Brian Windhorst explains 'checkbook win' comment, calls it a 'compliment'

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ESPN’s Brian Windhorst raised some eyebrows with his postgame analysis from Game 5 of the NBA Finals.

After Andrew Wiggins dropped 26 points, grabbed 13 boards and threw down an exclamation point dunk to lead the Dubs to a 104-94 victory – on a night when Steph Curry went 0-for-9 from 3-point land – Windhorst called it a “checkbook win” for the Warriors. On Wednesday, he joined 95.7 The Game’s “The Morning Roast” to further explain his comment, characterizing it as a “compliment” for the Warriors’ front office. Check out the full interview here:

Brian Windhorst explains "checkbook win" comment

At the crux of Windhorst’s initial comment is the fact Andrew Wiggins is making $31.6 million this season as the fourth max contract player on the team – along with Curry ($45.8 million), Klay Thompson ($38 million) and Draymond Green ($24 million). The Warriors also have a league-leading $340 million payroll when you factor in luxury tax.

Here is Windy’s initial comment, for reference:

“Andrew Wiggins, he’s not an underdog. He makes $32 million. While the Warriors were down these past couple of years, winning more games, they kept spending more money. Because they’ve got it. They re-signed Draymond Green, they re-signed Steph Curry, they re-signed Kevon Looney, they kept Andrew Wiggins. Boy, did it show up tonight.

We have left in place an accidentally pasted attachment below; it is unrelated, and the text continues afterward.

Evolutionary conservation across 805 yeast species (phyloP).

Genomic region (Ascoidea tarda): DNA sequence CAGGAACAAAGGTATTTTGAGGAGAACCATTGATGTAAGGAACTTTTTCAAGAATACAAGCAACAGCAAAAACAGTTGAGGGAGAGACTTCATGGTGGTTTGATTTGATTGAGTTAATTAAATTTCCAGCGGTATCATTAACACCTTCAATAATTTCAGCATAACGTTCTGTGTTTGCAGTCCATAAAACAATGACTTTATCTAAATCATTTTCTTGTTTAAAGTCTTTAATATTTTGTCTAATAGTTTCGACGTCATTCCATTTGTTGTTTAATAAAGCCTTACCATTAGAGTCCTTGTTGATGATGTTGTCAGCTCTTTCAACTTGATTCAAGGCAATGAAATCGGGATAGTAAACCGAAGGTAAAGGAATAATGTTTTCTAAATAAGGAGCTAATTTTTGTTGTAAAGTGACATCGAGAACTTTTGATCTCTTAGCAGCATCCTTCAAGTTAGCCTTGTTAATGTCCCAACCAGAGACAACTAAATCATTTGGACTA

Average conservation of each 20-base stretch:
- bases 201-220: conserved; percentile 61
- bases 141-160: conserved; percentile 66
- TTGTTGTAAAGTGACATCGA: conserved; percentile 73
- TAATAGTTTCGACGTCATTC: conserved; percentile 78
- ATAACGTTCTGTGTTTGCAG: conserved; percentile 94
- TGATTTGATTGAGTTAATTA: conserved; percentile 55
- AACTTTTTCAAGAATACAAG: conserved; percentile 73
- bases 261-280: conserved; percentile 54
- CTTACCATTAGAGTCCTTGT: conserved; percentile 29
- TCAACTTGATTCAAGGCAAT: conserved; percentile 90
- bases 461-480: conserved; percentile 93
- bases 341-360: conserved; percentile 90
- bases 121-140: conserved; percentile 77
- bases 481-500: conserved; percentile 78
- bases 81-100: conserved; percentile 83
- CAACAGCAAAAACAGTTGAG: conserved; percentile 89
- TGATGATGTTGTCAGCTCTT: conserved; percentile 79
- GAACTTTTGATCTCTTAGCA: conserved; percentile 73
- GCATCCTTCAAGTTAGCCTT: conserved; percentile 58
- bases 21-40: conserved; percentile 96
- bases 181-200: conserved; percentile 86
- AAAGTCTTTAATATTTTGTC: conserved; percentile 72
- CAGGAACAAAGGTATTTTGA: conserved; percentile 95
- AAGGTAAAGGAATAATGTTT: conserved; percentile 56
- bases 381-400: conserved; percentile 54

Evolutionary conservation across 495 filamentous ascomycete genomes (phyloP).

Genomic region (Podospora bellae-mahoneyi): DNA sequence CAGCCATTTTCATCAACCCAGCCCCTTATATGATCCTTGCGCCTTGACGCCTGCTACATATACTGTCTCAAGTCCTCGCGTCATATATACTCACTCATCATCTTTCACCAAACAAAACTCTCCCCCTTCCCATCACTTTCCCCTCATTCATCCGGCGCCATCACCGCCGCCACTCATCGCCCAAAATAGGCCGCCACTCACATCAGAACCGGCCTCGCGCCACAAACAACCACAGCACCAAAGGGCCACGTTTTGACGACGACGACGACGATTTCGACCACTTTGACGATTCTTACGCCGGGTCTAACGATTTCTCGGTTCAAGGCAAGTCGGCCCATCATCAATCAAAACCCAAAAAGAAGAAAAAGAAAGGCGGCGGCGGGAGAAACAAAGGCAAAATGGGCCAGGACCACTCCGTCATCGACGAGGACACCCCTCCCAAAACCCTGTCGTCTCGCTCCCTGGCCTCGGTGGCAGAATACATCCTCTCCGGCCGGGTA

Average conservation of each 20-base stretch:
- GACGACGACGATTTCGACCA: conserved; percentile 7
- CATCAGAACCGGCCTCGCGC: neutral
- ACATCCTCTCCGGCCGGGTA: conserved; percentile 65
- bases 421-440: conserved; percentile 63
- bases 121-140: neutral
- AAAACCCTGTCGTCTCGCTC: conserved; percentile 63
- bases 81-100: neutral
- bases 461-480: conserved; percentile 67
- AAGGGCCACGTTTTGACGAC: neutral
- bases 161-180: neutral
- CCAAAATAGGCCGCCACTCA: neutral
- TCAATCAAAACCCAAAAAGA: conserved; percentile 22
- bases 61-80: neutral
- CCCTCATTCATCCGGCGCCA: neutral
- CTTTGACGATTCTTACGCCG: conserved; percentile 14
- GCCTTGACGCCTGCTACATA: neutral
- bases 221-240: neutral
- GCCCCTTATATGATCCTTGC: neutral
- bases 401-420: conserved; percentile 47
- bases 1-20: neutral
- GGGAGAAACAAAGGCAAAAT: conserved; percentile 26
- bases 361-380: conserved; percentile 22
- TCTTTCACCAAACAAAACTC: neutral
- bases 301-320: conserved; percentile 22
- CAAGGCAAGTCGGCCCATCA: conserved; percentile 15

“Andrew Wiggins with the supreme moment in his career. He was a throw-in in a trade. Other teams would have gotten rid of him. They’ve got a $340 million payroll when you consider taxes. You just don’t have to beat the Warriors on the court, you gotta beat their checkbook. Nothing away from Andrew Wiggins tonight, but this was a checkbook win for the Warriors.”

On Wednesday, Windhorst said the “checkbook win” statement wasn’t a jab, but rather an acknowledgment of Golden State’s organizational success.

“I was giving the Warriors a compliment for being able to stick with spending through their rebuild and that’s why they have the depth on this team," Windhorst said. "Nobody would argue that (general manager) Bob Myers and his front office have done a tremendous job, and that (owners) Joe Lacob and Peter Guber have done a great job of financing the team, but it is not a level playing field.”

Bonta Hill took issue with the last part of Windy’s explanation, saying, “Isn’t that the fault of the other owners? Because the Warriors are using their resources well within the rulebook to spend the money that they have and they spent it on homegrown talent. (Dallas Mavericks) Mark Cuban makes all this money, he doesn’t spend at all. That’s his fault.”

Joe Shasky also told Windhorst the comment felt “negative,” which Windy didn’t agree with.

“I don’t know why you’re implying what I said was a negative,” Windhorst said.

Shasky explained his interpretation of the “checkbook win” statement.

“It feels like a back-handed compliment,” Shasky said. “It felt like you were picking up water for some of the poor owners who refuse to dip into the luxury tax.”

“I was praising them,” Windhorst responded. “When you go against the Warriors, you’re going against a team that has incredible financial might. That’s just a true statement.”